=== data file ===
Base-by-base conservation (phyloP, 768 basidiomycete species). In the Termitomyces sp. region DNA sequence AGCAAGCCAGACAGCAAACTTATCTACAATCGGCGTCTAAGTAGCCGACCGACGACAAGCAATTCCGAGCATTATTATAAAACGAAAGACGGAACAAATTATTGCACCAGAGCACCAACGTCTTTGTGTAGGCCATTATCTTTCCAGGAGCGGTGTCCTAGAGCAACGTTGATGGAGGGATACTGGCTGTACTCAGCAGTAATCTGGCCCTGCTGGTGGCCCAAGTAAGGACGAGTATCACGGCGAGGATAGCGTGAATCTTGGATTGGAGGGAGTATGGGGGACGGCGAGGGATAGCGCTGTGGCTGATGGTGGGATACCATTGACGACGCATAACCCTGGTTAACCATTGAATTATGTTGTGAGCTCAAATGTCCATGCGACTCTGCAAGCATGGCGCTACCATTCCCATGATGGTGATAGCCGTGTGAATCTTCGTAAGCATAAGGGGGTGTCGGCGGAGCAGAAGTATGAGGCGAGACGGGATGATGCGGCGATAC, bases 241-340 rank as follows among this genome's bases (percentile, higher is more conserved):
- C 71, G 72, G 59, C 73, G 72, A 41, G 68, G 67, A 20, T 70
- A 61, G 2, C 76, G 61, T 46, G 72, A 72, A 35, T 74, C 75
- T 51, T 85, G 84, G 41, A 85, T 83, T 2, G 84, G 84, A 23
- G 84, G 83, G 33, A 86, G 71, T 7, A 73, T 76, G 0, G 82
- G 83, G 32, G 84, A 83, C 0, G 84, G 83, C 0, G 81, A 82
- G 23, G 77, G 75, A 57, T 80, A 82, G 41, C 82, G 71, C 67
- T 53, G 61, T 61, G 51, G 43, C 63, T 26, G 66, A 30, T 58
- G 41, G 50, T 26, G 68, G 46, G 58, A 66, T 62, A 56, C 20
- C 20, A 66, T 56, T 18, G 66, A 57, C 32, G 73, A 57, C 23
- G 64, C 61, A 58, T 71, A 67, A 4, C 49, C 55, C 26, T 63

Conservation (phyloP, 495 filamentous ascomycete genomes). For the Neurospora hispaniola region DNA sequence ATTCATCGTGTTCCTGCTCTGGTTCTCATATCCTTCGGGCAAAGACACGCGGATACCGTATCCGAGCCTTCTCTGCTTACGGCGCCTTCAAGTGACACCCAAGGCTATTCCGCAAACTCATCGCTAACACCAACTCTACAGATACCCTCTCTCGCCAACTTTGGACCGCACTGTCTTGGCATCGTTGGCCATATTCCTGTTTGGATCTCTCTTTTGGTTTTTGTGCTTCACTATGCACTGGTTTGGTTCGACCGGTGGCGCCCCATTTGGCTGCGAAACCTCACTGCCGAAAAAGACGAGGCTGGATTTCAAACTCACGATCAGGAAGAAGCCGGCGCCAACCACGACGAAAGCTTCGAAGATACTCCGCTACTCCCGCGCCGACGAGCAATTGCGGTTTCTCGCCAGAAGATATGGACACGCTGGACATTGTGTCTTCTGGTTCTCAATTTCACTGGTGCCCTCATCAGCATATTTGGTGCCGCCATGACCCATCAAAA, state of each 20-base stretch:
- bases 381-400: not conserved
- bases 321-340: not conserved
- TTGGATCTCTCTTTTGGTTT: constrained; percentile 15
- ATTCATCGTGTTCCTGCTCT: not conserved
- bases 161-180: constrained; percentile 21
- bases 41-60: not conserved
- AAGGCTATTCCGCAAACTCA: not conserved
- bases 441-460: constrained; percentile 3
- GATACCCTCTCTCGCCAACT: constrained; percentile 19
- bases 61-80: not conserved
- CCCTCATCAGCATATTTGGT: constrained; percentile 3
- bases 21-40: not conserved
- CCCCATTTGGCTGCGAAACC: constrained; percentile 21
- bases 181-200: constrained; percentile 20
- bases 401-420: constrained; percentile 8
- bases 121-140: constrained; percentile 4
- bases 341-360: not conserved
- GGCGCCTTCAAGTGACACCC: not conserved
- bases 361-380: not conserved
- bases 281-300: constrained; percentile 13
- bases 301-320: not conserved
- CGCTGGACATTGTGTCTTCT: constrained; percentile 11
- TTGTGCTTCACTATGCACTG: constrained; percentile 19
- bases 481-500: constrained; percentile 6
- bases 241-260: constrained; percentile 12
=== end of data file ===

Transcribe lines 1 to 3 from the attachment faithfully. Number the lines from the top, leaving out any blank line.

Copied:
Base-by-base conservation (phyloP, 768 basidiomycete species). In the Termitomyces sp. region DNA sequence AGCAAGCCAGACAGCAAACTTATCTACAATCGGCGTCTAAGTAGCCGACCGACGACAAGCAATTCCGAGCATTATTATAAAACGAAAGACGGAACAAATTATTGCACCAGAGCACCAACGTCTTTGTGTAGGCCATTATCTTTCCAGGAGCGGTGTCCTAGAGCAACGTTGATGGAGGGATACTGGCTGTACTCAGCAGTAATCTGGCCCTGCTGGTGGCCCAAGTAAGGACGAGTATCACGGCGAGGATAGCGTGAATCTTGGATTGGAGGGAGTATGGGGGACGGCGAGGGATAGCGCTGTGGCTGATGGTGGGATACCATTGACGACGCATAACCCTGGTTAACCATTGAATTATGTTGTGAGCTCAAATGTCCATGCGACTCTGCAAGCATGGCGCTACCATTCCCATGATGGTGATAGCCGTGTGAATCTTCGTAAGCATAAGGGGGTGTCGGCGGAGCAGAAGTATGAGGCGAGACGGGATGATGCGGCGATAC, bases 241-340 rank as follows among this genome's bases (percentile, higher is more conserved):
- C 71, G 72, G 59, C 73, G 72, A 41, G 68, G 67, A 20, T 70
- A 61, G 2, C 76, G 61, T 46, G 72, A 72, A 35, T 74, C 75